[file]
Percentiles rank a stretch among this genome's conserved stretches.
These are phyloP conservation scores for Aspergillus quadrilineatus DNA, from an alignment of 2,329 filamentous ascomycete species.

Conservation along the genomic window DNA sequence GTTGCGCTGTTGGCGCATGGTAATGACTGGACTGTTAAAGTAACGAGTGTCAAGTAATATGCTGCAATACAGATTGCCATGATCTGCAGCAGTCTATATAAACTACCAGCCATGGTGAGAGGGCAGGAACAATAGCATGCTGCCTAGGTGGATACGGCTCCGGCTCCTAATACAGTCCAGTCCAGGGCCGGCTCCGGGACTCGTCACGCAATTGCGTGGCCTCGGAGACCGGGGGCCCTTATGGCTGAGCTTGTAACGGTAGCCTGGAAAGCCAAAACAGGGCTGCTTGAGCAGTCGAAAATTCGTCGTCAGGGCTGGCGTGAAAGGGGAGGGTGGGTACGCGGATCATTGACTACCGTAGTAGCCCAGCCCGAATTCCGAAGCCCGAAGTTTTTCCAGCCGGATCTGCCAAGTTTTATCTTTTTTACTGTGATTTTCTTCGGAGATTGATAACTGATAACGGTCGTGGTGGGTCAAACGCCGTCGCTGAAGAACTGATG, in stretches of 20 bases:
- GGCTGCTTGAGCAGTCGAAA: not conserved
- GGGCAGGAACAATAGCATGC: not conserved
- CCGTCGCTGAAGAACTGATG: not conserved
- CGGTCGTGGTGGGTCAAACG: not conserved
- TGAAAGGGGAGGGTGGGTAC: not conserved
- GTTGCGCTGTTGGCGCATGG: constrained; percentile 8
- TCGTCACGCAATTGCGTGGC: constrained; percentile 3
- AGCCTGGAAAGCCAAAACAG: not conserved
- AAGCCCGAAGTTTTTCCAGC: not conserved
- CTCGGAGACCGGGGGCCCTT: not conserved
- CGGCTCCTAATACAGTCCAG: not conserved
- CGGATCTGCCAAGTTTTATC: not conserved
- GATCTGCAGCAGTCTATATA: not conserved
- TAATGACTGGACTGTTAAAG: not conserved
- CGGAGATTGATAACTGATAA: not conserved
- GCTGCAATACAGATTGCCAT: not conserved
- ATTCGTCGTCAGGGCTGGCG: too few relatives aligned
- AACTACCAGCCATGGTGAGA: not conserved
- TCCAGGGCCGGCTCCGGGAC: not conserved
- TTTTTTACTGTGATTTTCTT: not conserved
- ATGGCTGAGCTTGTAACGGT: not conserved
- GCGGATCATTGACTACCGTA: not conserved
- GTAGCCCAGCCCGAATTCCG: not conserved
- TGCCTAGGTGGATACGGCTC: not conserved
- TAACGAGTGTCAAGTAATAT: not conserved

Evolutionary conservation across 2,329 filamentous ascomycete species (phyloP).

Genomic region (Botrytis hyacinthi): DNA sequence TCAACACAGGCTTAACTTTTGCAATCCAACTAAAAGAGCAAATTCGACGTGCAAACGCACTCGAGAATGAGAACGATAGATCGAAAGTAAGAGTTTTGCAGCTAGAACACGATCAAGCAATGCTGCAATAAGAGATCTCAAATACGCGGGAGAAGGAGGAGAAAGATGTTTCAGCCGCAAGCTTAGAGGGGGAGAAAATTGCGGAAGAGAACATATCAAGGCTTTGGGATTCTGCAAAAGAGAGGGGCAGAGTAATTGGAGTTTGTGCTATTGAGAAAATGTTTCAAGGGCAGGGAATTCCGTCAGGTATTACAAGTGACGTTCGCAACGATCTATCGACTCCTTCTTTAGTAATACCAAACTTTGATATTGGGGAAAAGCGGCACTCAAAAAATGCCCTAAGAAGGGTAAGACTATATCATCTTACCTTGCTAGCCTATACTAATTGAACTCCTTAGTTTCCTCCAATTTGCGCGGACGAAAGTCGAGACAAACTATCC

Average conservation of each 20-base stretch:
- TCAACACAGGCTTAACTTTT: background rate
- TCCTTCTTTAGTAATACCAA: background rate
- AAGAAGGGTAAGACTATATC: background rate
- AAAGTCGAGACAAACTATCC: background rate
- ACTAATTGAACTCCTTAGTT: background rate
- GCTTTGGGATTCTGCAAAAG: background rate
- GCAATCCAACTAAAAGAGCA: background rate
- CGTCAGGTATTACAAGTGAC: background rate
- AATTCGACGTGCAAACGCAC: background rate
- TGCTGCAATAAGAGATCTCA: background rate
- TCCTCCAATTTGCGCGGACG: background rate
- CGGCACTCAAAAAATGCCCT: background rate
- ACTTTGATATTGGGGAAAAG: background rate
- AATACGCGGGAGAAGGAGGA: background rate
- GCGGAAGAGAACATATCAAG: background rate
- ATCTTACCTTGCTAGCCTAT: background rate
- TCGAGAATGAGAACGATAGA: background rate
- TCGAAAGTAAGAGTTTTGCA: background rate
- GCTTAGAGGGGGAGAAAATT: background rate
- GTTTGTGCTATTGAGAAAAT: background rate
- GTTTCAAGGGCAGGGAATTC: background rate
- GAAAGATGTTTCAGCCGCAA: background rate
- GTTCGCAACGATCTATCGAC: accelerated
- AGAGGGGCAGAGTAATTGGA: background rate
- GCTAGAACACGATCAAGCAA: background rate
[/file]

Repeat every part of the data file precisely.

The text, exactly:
Percentiles rank a stretch among this genome's conserved stretches.
These are phyloP conservation scores for Aspergillus quadrilineatus DNA, from an alignment of 2,329 filamentous ascomycete species.

Conservation along the genomic window DNA sequence GTTGCGCTGTTGGCGCATGGTAATGACTGGACTGTTAAAGTAACGAGTGTCAAGTAATATGCTGCAATACAGATTGCCATGATCTGCAGCAGTCTATATAAACTACCAGCCATGGTGAGAGGGCAGGAACAATAGCATGCTGCCTAGGTGGATACGGCTCCGGCTCCTAATACAGTCCAGTCCAGGGCCGGCTCCGGGACTCGTCACGCAATTGCGTGGCCTCGGAGACCGGGGGCCCTTATGGCTGAGCTTGTAACGGTAGCCTGGAAAGCCAAAACAGGGCTGCTTGAGCAGTCGAAAATTCGTCGTCAGGGCTGGCGTGAAAGGGGAGGGTGGGTACGCGGATCATTGACTACCGTAGTAGCCCAGCCCGAATTCCGAAGCCCGAAGTTTTTCCAGCCGGATCTGCCAAGTTTTATCTTTTTTACTGTGATTTTCTTCGGAGATTGATAACTGATAACGGTCGTGGTGGGTCAAACGCCGTCGCTGAAGAACTGATG, in stretches of 20 bases:
- GGCTGCTTGAGCAGTCGAAA: not conserved
- GGGCAGGAACAATAGCATGC: not conserved
- CCGTCGCTGAAGAACTGATG: not conserved
- CGGTCGTGGTGGGTCAAACG: not conserved
- TGAAAGGGGAGGGTGGGTAC: not conserved
- GTTGCGCTGTTGGCGCATGG: constrained; percentile 8
- TCGTCACGCAATTGCGTGGC: constrained; percentile 3
- AGCCTGGAAAGCCAAAACAG: not conserved
- AAGCCCGAAGTTTTTCCAGC: not conserved
- CTCGGAGACCGGGGGCCCTT: not conserved
- CGGCTCCTAATACAGTCCAG: not conserved
- CGGATCTGCCAAGTTTTATC: not conserved
- GATCTGCAGCAGTCTATATA: not conserved
- TAATGACTGGACTGTTAAAG: not conserved
- CGGAGATTGATAACTGATAA: not conserved
- GCTGCAATACAGATTGCCAT: not conserved
- ATTCGTCGTCAGGGCTGGCG: too few relatives aligned
- AACTACCAGCCATGGTGAGA: not conserved
- TCCAGGGCCGGCTCCGGGAC: not conserved
- TTTTTTACTGTGATTTTCTT: not conserved
- ATGGCTGAGCTTGTAACGGT: not conserved
- GCGGATCATTGACTACCGTA: not conserved
- GTAGCCCAGCCCGAATTCCG: not conserved
- TGCCTAGGTGGATACGGCTC: not conserved
- TAACGAGTGTCAAGTAATAT: not conserved

Evolutionary conservation across 2,329 filamentous ascomycete species (phyloP).

Genomic region (Botrytis hyacinthi): DNA sequence TCAACACAGGCTTAACTTTTGCAATCCAACTAAAAGAGCAAATTCGACGTGCAAACGCACTCGAGAATGAGAACGATAGATCGAAAGTAAGAGTTTTGCAGCTAGAACACGATCAAGCAATGCTGCAATAAGAGATCTCAAATACGCGGGAGAAGGAGGAGAAAGATGTTTCAGCCGCAAGCTTAGAGGGGGAGAAAATTGCGGAAGAGAACATATCAAGGCTTTGGGATTCTGCAAAAGAGAGGGGCAGAGTAATTGGAGTTTGTGCTATTGAGAAAATGTTTCAAGGGCAGGGAATTCCGTCAGGTATTACAAGTGACGTTCGCAACGATCTATCGACTCCTTCTTTAGTAATACCAAACTTTGATATTGGGGAAAAGCGGCACTCAAAAAATGCCCTAAGAAGGGTAAGACTATATCATCTTACCTTGCTAGCCTATACTAATTGAACTCCTTAGTTTCCTCCAATTTGCGCGGACGAAAGTCGAGACAAACTATCC

Average conservation of each 20-base stretch:
- TCAACACAGGCTTAACTTTT: background rate
- TCCTTCTTTAGTAATACCAA: background rate
- AAGAAGGGTAAGACTATATC: background rate
- AAAGTCGAGACAAACTATCC: background rate
- ACTAATTGAACTCCTTAGTT: background rate
- GCTTTGGGATTCTGCAAAAG: background rate
- GCAATCCAACTAAAAGAGCA: background rate
- CGTCAGGTATTACAAGTGAC: background rate
- AATTCGACGTGCAAACGCAC: background rate
- TGCTGCAATAAGAGATCTCA: background rate
- TCCTCCAATTTGCGCGGACG: background rate
- CGGCACTCAAAAAATGCCCT: background rate
- ACTTTGATATTGGGGAAAAG: background rate
- AATACGCGGGAGAAGGAGGA: background rate
- GCGGAAGAGAACATATCAAG: background rate
- ATCTTACCTTGCTAGCCTAT: background rate
- TCGAGAATGAGAACGATAGA: background rate
- TCGAAAGTAAGAGTTTTGCA: background rate
- GCTTAGAGGGGGAGAAAATT: background rate
- GTTTGTGCTATTGAGAAAAT: background rate
- GTTTCAAGGGCAGGGAATTC: background rate
- GAAAGATGTTTCAGCCGCAA: background rate
- GTTCGCAACGATCTATCGAC: accelerated
- AGAGGGGCAGAGTAATTGGA: background rate
- GCTAGAACACGATCAAGCAA: background rate